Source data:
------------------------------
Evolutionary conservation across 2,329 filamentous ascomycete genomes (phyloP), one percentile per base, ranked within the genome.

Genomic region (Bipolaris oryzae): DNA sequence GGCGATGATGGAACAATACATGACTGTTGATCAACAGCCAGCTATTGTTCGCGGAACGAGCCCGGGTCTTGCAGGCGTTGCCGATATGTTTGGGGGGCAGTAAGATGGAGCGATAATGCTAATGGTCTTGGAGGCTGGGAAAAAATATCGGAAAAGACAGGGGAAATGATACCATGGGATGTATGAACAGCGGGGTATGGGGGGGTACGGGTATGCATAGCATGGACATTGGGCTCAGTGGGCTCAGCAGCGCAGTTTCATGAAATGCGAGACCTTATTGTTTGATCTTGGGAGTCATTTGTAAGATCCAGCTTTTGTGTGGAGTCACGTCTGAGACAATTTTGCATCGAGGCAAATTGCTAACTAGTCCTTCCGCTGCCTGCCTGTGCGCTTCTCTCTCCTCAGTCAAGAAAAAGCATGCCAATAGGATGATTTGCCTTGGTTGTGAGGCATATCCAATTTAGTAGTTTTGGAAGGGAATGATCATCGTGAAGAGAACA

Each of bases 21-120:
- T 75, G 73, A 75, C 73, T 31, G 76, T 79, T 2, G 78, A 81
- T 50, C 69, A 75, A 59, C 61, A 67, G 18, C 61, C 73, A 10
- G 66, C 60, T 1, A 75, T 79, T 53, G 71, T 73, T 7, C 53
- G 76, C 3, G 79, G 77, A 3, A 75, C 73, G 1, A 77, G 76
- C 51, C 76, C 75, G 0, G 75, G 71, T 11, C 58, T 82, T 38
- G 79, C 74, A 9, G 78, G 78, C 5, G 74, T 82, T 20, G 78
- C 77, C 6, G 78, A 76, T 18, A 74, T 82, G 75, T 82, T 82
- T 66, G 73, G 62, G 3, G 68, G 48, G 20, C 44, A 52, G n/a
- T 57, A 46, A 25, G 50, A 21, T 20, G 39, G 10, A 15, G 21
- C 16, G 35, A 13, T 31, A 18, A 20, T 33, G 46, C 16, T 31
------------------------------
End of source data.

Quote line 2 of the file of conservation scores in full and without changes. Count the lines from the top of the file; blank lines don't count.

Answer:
Genomic region (Bipolaris oryzae): DNA sequence GGCGATGATGGAACAATACATGACTGTTGATCAACAGCCAGCTATTGTTCGCGGAACGAGCCCGGGTCTTGCAGGCGTTGCCGATATGTTTGGGGGGCAGTAAGATGGAGCGATAATGCTAATGGTCTTGGAGGCTGGGAAAAAATATCGGAAAAGACAGGGGAAATGATACCATGGGATGTATGAACAGCGGGGTATGGGGGGGTACGGGTATGCATAGCATGGACATTGGGCTCAGTGGGCTCAGCAGCGCAGTTTCATGAAATGCGAGACCTTATTGTTTGATCTTGGGAGTCATTTGTAAGATCCAGCTTTTGTGTGGAGTCACGTCTGAGACAATTTTGCATCGAGGCAAATTGCTAACTAGTCCTTCCGCTGCCTGCCTGTGCGCTTCTCTCTCCTCAGTCAAGAAAAAGCATGCCAATAGGATGATTTGCCTTGGTTGTGAGGCATATCCAATTTAGTAGTTTTGGAAGGGAATGATCATCGTGAAGAGAACA